Mar. 15 2013 12:02 PM
Mark from Brooklyn

I am appalled at how casually the guest speak of the possibility of a minor carrying a gun. And, Although I understand that the show is supposedly about police tactics in certain neighborhoods, on Monday there needs to be a show about how out of control some of our young people are as well as their seemingly unprepared and/or unfit parents. I am so tired of commentators (ex-gang members), such as those on today's show alluding to the "Street game" or "street life" as validating the reckless behavior we see from some of our children. And please, all these community programs involving basketball and cheerleading. What about community programs involving reading and math?

On another point, one of the commentator's said that this is not about race. Well, in part,the problem does involve race. Although, the police officers were said to be black and latino, that does not mean that race was not an issue. I seriously doubt that those same officers would have gone into a "white neighborhood" and fired off their guns as they did in East Flatbush. Institutional racism.

Yes, I am a Black male who grew up in the ghetto/ projects. And yes, I commonly face institutional racism in my life. But we have got to also take responsibility for our actions, choices and for the teachings that we impart to our children. I encounter too many lazy, uneducated and just plain stupid parents throughout my daily life in NYC.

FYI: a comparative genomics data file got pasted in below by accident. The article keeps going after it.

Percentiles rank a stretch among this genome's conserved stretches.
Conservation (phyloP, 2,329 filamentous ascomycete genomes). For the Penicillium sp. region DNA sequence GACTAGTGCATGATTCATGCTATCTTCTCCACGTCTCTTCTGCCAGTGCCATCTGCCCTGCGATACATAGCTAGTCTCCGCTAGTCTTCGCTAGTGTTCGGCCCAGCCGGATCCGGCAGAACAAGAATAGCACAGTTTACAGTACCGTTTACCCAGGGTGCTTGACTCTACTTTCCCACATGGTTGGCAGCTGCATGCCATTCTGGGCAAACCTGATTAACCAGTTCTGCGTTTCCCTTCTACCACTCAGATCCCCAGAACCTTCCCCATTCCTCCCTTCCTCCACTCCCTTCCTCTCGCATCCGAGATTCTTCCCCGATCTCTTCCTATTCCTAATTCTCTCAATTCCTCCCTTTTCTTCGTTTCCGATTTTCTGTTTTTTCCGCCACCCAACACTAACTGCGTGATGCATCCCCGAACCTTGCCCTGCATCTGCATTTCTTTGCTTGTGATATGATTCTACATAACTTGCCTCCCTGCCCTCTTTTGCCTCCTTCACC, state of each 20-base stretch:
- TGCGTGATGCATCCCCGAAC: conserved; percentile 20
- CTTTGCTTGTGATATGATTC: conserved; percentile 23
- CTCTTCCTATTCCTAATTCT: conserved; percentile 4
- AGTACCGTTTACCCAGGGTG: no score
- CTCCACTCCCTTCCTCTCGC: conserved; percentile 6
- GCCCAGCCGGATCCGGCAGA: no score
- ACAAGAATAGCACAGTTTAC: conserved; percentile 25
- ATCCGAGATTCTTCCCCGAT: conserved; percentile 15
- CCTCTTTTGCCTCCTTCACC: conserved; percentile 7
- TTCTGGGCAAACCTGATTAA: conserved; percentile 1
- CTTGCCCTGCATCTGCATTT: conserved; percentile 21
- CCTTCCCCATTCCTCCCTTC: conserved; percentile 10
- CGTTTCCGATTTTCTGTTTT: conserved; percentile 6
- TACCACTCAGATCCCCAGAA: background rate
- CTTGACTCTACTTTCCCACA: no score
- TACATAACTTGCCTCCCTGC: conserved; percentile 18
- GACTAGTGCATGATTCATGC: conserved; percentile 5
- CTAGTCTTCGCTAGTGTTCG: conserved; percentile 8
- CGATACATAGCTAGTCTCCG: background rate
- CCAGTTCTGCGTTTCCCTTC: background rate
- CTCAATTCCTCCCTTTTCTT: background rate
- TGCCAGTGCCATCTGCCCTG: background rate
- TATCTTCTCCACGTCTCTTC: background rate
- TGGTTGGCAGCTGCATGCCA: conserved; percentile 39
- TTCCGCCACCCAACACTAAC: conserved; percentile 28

Mar. 15 2013 11:51 AM
Carmen from Endicott

In Chicago, 6-month-old was shot dead by gang members the other day while having her diaper changed. Any plans to protest that, even though it wasn't police officers who shot her 5 times? Just wondering...

http://abclocal.go.com/wls/story?section=news/local&id=9027083

Mar. 15 2013 11:38 AM
Leo from queens

It is depressing to see some of the comments here from people that believe that an extra judicial execution is justified for a young person of color who is poor.

We have a serious problem with poverty in this city and we have a police department that no longer exists - The police now operates as the KGB or a secret police - you have police officers in plain clothes dressed as 'thugs' instigating people and coming up to people out of the blue and when that person doesn't react the way they expect that person to behave (docile) they execute them on the spot or if they run away they shoot them in the back or hunt them down until they execute them. .Is this the way to police?
The NYPD desperately needed a top down reform after the Guiliani years but unfortunately 9/11 came and our attention was rightly diverted to terrorism and security and we missed the opportunity to reform the NYPD and Kelly and Bloomberg have quietly turned the police department into a secret surveillance, vigilante organization which operates with little to no training and complete impunity.

Mar. 15 2013 11:11 AM
john from office

Sarah, because it is a biased picture. Innocent kid shot by bad cops.

Have you ever had a gun pointed at you, they were defending themselves.

Why dont you addresss the family disfunction? 6 kids, no dad, truancy???

Mar. 15 2013 10:58 AM

As a reminder, please be respectful, civil and on topic when leaving a comment.

Thank you,
WNYC

Mar. 15 2013 10:49 AM
Sarah

He was 16 - still a kid. Still had a chance to turn things around and have a good life. Why shouldn't he be humanized? He was a son and a brother. He was loved. He was grieving and struggling. We don't know if he was in a gang. Does it matter? He was shot 7 times. He cried for his life. They couldn't take him out with a shot to the leg?

Mar. 15 2013 10:38 AM
David